In 1991, Hastings founded his first company, Pure Software, which specialised in programs for measuring software quality. Back then, he was a “geek’s geek” who would sleep on the office floor after an exhausting coding session. “I’d come in in the morning and say, ‘Dude, if you’re going to sleep on the floor, in the morning go brush your teeth and look for blanket fuzz in your beard,’” recalls McCord, who was with him at Pure before helping him formalise the culture at Netflix.
McCord watched the entrepreneur mature as a leader. She remembers encountering Hastings in his office late one evening, fixing bugs in the glow of his computer rather than preparing remarks for a company meeting the following day. “Seriously, Reed, if you want them to follow—lead,” McCord remembers telling him. “And I slammed the door. The next day he did a speech, and got a standing ovation. I don’t think he knew he had it in him. He realised it was his job to inspire them, not to do the work.”
Pure Software went public in 1995, merged in 1996 with a little-known Massachusetts company, Atria Software, and was subsequently gobbled up by Rational Software in a deal that PitchBook valued at around $700 million. A tremendous success, but one that came with a strain on his marriage. Counseling helped the once conflict-avoidant Hastings open up—and eventually he would incorporate the value of candour as a foundation of Netflix’s culture. “People shy away from the truth, and the truth isn’t so bad,” he says.
By Silicon Valley standards, Pure Software had made a successful exit. But it left Hastings with lingering dissatisfaction. In the early days, it had innovated. As it matured, like pretty much every company, it developed policies to safeguard against mistakes, rather than taking smart risks. Pure ended up promoting people “who were great at colouring within the lines,” Hastings says, while the creative mavericks got frustrated and went to work elsewhere.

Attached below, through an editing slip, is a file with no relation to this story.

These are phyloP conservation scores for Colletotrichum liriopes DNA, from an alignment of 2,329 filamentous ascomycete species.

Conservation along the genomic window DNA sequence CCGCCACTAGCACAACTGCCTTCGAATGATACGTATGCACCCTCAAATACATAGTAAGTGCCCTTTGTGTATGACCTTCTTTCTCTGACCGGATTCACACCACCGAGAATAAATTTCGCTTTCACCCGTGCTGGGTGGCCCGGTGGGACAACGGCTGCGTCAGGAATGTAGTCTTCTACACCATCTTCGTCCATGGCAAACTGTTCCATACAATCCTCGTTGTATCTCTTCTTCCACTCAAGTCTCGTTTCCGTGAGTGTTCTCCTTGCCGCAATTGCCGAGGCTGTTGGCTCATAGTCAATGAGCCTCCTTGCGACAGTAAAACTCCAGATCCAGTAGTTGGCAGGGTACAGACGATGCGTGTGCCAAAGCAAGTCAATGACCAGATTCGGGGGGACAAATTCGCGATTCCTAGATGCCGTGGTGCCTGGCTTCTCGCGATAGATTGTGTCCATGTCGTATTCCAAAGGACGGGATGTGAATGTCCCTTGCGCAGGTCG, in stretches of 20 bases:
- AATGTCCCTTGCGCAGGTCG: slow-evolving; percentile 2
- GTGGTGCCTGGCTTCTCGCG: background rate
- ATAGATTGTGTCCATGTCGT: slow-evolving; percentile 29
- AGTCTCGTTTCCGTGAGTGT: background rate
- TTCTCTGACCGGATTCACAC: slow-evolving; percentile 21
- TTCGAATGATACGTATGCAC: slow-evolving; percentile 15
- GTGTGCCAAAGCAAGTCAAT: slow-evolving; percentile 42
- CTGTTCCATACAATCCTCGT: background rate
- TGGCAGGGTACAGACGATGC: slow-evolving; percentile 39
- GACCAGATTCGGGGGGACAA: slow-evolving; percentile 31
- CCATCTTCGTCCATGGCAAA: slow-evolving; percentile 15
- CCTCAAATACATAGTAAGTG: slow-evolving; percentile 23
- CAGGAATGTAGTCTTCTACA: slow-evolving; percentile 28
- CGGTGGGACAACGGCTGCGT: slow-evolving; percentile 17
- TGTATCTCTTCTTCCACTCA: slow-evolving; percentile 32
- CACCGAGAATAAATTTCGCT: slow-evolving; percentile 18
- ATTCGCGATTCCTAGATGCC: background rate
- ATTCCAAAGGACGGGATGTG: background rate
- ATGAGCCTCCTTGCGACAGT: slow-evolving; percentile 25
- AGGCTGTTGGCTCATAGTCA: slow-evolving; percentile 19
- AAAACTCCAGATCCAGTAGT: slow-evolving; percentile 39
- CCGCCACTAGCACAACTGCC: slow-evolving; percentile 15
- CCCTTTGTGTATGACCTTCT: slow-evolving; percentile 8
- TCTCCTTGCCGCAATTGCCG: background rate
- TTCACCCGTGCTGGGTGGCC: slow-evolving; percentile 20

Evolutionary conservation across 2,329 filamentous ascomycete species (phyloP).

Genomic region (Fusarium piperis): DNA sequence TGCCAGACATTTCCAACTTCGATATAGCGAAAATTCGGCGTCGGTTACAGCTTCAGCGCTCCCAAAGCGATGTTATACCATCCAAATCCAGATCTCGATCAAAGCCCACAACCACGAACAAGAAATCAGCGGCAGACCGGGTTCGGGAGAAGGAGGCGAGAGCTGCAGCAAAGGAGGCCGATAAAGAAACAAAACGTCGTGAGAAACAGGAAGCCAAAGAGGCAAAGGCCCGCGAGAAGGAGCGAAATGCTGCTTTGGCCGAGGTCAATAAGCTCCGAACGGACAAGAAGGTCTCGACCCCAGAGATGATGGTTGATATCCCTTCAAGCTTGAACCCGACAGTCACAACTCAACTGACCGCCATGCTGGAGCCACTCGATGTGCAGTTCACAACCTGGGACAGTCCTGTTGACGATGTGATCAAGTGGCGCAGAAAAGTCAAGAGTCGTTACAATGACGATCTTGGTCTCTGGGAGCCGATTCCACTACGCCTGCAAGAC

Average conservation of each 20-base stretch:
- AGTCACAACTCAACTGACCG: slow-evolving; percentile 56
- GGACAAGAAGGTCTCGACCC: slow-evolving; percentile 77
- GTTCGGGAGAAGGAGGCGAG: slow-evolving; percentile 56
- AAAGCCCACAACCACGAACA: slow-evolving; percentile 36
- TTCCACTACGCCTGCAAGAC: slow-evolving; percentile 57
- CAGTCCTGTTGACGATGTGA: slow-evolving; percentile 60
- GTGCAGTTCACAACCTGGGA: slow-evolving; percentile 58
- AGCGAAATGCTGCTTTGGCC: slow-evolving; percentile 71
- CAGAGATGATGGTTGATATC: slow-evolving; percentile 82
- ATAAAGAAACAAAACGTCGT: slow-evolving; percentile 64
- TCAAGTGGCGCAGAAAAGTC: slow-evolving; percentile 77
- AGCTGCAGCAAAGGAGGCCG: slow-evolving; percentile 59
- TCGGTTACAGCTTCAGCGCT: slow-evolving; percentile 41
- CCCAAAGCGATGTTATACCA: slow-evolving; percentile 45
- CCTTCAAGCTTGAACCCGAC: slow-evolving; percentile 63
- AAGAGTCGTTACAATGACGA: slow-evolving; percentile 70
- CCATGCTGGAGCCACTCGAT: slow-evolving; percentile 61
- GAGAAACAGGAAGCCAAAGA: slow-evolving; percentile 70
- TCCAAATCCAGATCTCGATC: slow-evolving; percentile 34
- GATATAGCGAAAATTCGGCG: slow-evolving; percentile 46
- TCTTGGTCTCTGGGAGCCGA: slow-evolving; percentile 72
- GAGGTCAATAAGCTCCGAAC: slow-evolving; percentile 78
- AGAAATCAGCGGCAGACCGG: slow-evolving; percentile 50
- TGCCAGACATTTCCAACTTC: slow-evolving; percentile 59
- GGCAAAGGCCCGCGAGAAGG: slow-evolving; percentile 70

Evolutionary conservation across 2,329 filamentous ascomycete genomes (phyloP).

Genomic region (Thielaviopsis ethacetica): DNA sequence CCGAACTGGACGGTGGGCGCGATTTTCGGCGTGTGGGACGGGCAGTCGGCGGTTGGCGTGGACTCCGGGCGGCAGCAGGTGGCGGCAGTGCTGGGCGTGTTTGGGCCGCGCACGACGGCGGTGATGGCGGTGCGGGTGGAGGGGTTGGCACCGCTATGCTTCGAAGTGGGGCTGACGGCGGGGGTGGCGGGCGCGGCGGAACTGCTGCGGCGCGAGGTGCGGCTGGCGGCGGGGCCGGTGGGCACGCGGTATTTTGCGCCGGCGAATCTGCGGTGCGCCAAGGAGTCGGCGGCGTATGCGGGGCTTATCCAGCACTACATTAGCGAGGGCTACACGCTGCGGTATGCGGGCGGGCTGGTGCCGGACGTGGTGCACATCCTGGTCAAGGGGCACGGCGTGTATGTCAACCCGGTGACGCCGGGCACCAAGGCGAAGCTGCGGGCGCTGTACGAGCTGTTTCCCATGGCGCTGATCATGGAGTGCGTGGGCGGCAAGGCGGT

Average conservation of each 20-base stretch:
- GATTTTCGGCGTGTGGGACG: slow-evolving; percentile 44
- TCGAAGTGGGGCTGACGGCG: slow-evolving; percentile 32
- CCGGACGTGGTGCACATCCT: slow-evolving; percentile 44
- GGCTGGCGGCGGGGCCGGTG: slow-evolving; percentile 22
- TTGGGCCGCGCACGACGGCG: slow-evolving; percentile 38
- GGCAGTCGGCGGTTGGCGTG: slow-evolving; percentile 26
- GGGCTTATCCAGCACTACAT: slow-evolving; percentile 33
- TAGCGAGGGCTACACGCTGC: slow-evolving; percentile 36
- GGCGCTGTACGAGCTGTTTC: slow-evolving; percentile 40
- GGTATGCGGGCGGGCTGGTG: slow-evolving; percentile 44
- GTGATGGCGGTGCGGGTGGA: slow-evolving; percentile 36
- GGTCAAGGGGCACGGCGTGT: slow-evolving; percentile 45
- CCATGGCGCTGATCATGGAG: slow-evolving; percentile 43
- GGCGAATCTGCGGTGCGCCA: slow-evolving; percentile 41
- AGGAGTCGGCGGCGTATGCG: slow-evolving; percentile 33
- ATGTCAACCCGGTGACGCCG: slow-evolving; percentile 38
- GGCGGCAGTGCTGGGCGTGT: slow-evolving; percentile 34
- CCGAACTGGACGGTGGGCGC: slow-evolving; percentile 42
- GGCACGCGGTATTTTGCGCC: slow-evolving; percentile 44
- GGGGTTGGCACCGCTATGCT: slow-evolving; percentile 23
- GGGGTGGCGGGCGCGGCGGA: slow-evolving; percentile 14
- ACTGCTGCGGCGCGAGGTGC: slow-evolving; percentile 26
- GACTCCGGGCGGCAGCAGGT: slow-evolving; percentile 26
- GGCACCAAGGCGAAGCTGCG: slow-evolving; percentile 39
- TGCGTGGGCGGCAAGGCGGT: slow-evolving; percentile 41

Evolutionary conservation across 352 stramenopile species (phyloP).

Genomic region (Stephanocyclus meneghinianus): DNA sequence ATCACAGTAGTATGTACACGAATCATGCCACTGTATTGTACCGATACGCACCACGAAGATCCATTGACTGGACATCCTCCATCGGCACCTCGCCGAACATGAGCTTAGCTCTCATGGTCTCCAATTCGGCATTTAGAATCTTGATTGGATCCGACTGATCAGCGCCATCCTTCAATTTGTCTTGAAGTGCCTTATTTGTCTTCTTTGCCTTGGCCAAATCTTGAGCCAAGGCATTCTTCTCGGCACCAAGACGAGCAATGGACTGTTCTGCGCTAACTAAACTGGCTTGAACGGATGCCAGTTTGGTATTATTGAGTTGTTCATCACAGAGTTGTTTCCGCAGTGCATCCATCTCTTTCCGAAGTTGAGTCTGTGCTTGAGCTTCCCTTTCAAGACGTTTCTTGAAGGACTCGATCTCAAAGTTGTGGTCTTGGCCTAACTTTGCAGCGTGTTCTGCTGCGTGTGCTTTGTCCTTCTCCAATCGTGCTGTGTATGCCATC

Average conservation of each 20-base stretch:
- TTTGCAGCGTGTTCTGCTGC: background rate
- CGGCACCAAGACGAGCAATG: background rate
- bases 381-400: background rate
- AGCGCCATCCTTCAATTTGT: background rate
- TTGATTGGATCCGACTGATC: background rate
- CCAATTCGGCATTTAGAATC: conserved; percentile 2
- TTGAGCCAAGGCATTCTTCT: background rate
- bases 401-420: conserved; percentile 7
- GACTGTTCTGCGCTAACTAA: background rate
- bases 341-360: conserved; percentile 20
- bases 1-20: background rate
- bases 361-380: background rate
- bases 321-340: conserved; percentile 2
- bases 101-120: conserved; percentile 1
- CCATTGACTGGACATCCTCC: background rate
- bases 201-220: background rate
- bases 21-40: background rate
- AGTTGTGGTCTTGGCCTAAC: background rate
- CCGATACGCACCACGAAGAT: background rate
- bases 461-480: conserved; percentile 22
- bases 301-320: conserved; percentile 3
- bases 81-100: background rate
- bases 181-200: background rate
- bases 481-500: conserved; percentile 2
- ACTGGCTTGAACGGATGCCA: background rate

That was Hastings’ mindset when, according to popular legend, he had an epiphany after getting socked with a $40 late fee on Apollo 13 at Blockbuster. “What if there were no late fees?” he pondered, and voilà, the idea for Netflix emerged fully formed.
“It’s a good story,” says Netflix co-founder Marc Randolph, who worked with Hastings at Pure. “And in many ways, Netflix is about telling good stories.”
Netflix’s origin story is more complicated than the convenient narrative. It hatched over countless brainstorming sessions while Hastings and Randolph commuted over the Santa Cruz Mountains to Pure’s headquarters in Sunnyvale, California.
Launched in 1997, Netflix became known for red envelopes sent by mail, a pivot away from Blockbuster’s brick-and-mortar rental model. Initially, it made most of its money selling DVDs, Randolph says. That put the young startup on an eventual collision course with Amazon’s Bezos.
Instead, Netflix caught fire in 1999 with a subscription model—customers would rent up to three movies at a time without worrying about a specific return date or incurring late fees. A better mousetrap, albeit one that carried a huge burn—Hastings lured customers with month-long free trials. Randolph remembers flying with Hastings to Dallas to try to convince Blockbuster CEO John Antioco to buy Netflix for $50 million. The head of the $6 billion home-entertainment giant rejected the idea out of hand.
“What did we possibly have to offer that they couldn’t do more effectively themselves?” Hastings reflects.
After the 2001 reset, Netflix’s business began to stand on its own and grow, raising $82.5 million through its initial stock offering in 2002. It developed into a very good business, as subscribers would pick DVDs from Netflix’s comprehensive library.
Then, in 2007, broadband brought the opportunity for streaming. Keen to ensure that no one did to Netflix what he had done to Blockbuster, Hastings began plowing cash and engineering resources into what was essentially a freebie for existing DVD subscribers. It was a fateful moment. Netflix’s old-fashioned business allowed for pretty much infinite choice, albeit within the confines of inventory availability and delivery lags. Streaming offered instant gratification, but Netflix would not be able to match the breadth of content because of Hollywood’s television deals. For the first time, Hastings had to understand people’s tastes and offer them a compelling proposition.
“When someone sits in front of a TV to watch Netflix, we have a moment of truth—a couple of minutes, maybe as little as 30 seconds, [in which] we need to catch their attention with something interesting,” says former chief product officer Neil Hunt, who deployed his 2,000-member team to solve this riddle—most working independently, in keeping with the company’s culture.
Netflix also needed to find a way to charge for the on-demand service—especially after it began spending as heavily to license streaming content as it did to purchase DVDs.